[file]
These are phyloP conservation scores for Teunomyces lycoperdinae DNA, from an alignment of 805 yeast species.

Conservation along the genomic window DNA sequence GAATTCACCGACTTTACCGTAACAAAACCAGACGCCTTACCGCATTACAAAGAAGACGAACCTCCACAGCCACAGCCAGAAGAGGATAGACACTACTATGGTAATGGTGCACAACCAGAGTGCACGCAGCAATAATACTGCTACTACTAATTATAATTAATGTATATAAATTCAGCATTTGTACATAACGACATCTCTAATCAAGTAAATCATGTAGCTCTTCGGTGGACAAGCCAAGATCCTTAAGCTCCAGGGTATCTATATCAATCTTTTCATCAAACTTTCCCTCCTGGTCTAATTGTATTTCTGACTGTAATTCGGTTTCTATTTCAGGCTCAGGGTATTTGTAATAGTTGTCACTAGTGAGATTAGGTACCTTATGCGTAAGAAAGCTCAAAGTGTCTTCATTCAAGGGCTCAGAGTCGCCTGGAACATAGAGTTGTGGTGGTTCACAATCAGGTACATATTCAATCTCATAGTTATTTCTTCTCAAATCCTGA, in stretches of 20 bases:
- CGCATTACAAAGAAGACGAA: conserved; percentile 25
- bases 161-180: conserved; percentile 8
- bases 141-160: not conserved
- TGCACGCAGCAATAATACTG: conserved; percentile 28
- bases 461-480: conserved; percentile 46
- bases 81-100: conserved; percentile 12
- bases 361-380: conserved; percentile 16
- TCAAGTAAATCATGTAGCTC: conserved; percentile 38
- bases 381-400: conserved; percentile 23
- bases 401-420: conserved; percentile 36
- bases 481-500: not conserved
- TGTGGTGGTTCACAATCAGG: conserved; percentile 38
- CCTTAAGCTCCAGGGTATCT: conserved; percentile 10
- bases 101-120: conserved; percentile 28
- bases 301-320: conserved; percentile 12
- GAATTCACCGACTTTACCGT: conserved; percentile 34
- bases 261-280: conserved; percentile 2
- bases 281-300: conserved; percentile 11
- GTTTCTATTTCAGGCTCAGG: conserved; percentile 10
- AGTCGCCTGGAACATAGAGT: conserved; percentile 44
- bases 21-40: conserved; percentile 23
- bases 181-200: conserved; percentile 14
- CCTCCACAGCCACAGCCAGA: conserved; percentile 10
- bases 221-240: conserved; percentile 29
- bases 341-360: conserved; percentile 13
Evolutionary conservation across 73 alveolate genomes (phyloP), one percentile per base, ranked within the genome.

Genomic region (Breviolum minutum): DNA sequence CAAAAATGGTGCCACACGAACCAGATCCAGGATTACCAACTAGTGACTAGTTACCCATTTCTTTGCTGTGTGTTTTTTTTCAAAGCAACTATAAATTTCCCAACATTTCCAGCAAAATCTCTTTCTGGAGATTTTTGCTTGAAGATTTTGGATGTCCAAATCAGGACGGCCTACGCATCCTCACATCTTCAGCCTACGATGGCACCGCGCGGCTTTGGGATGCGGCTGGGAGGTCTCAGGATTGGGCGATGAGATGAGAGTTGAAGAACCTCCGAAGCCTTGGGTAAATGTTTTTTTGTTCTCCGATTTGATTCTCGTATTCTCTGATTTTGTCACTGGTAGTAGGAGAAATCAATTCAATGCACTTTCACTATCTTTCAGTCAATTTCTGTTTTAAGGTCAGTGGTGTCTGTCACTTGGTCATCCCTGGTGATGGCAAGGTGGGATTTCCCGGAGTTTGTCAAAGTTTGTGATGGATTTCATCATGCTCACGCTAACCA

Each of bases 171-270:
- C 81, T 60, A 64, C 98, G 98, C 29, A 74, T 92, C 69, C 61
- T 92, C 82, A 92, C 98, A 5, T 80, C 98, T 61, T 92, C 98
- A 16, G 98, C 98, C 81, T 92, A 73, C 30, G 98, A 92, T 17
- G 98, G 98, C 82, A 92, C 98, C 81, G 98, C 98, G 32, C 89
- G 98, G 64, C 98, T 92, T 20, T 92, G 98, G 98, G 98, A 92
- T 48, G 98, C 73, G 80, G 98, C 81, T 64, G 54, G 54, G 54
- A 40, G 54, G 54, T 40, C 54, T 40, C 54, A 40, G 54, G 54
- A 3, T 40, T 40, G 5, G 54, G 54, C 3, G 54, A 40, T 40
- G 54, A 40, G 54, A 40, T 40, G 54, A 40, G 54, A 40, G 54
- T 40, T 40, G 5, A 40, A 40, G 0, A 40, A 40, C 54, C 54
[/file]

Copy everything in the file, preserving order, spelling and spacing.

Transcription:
These are phyloP conservation scores for Teunomyces lycoperdinae DNA, from an alignment of 805 yeast species.

Conservation along the genomic window DNA sequence GAATTCACCGACTTTACCGTAACAAAACCAGACGCCTTACCGCATTACAAAGAAGACGAACCTCCACAGCCACAGCCAGAAGAGGATAGACACTACTATGGTAATGGTGCACAACCAGAGTGCACGCAGCAATAATACTGCTACTACTAATTATAATTAATGTATATAAATTCAGCATTTGTACATAACGACATCTCTAATCAAGTAAATCATGTAGCTCTTCGGTGGACAAGCCAAGATCCTTAAGCTCCAGGGTATCTATATCAATCTTTTCATCAAACTTTCCCTCCTGGTCTAATTGTATTTCTGACTGTAATTCGGTTTCTATTTCAGGCTCAGGGTATTTGTAATAGTTGTCACTAGTGAGATTAGGTACCTTATGCGTAAGAAAGCTCAAAGTGTCTTCATTCAAGGGCTCAGAGTCGCCTGGAACATAGAGTTGTGGTGGTTCACAATCAGGTACATATTCAATCTCATAGTTATTTCTTCTCAAATCCTGA, in stretches of 20 bases:
- CGCATTACAAAGAAGACGAA: conserved; percentile 25
- bases 161-180: conserved; percentile 8
- bases 141-160: not conserved
- TGCACGCAGCAATAATACTG: conserved; percentile 28
- bases 461-480: conserved; percentile 46
- bases 81-100: conserved; percentile 12
- bases 361-380: conserved; percentile 16
- TCAAGTAAATCATGTAGCTC: conserved; percentile 38
- bases 381-400: conserved; percentile 23
- bases 401-420: conserved; percentile 36
- bases 481-500: not conserved
- TGTGGTGGTTCACAATCAGG: conserved; percentile 38
- CCTTAAGCTCCAGGGTATCT: conserved; percentile 10
- bases 101-120: conserved; percentile 28
- bases 301-320: conserved; percentile 12
- GAATTCACCGACTTTACCGT: conserved; percentile 34
- bases 261-280: conserved; percentile 2
- bases 281-300: conserved; percentile 11
- GTTTCTATTTCAGGCTCAGG: conserved; percentile 10
- AGTCGCCTGGAACATAGAGT: conserved; percentile 44
- bases 21-40: conserved; percentile 23
- bases 181-200: conserved; percentile 14
- CCTCCACAGCCACAGCCAGA: conserved; percentile 10
- bases 221-240: conserved; percentile 29
- bases 341-360: conserved; percentile 13
Evolutionary conservation across 73 alveolate genomes (phyloP), one percentile per base, ranked within the genome.

Genomic region (Breviolum minutum): DNA sequence CAAAAATGGTGCCACACGAACCAGATCCAGGATTACCAACTAGTGACTAGTTACCCATTTCTTTGCTGTGTGTTTTTTTTCAAAGCAACTATAAATTTCCCAACATTTCCAGCAAAATCTCTTTCTGGAGATTTTTGCTTGAAGATTTTGGATGTCCAAATCAGGACGGCCTACGCATCCTCACATCTTCAGCCTACGATGGCACCGCGCGGCTTTGGGATGCGGCTGGGAGGTCTCAGGATTGGGCGATGAGATGAGAGTTGAAGAACCTCCGAAGCCTTGGGTAAATGTTTTTTTGTTCTCCGATTTGATTCTCGTATTCTCTGATTTTGTCACTGGTAGTAGGAGAAATCAATTCAATGCACTTTCACTATCTTTCAGTCAATTTCTGTTTTAAGGTCAGTGGTGTCTGTCACTTGGTCATCCCTGGTGATGGCAAGGTGGGATTTCCCGGAGTTTGTCAAAGTTTGTGATGGATTTCATCATGCTCACGCTAACCA

Each of bases 171-270:
- C 81, T 60, A 64, C 98, G 98, C 29, A 74, T 92, C 69, C 61
- T 92, C 82, A 92, C 98, A 5, T 80, C 98, T 61, T 92, C 98
- A 16, G 98, C 98, C 81, T 92, A 73, C 30, G 98, A 92, T 17
- G 98, G 98, C 82, A 92, C 98, C 81, G 98, C 98, G 32, C 89
- G 98, G 64, C 98, T 92, T 20, T 92, G 98, G 98, G 98, A 92
- T 48, G 98, C 73, G 80, G 98, C 81, T 64, G 54, G 54, G 54
- A 40, G 54, G 54, T 40, C 54, T 40, C 54, A 40, G 54, G 54
- A 3, T 40, T 40, G 5, G 54, G 54, C 3, G 54, A 40, T 40
- G 54, A 40, G 54, A 40, T 40, G 54, A 40, G 54, A 40, G 54
- T 40, T 40, G 5, A 40, A 40, G 0, A 40, A 40, C 54, C 54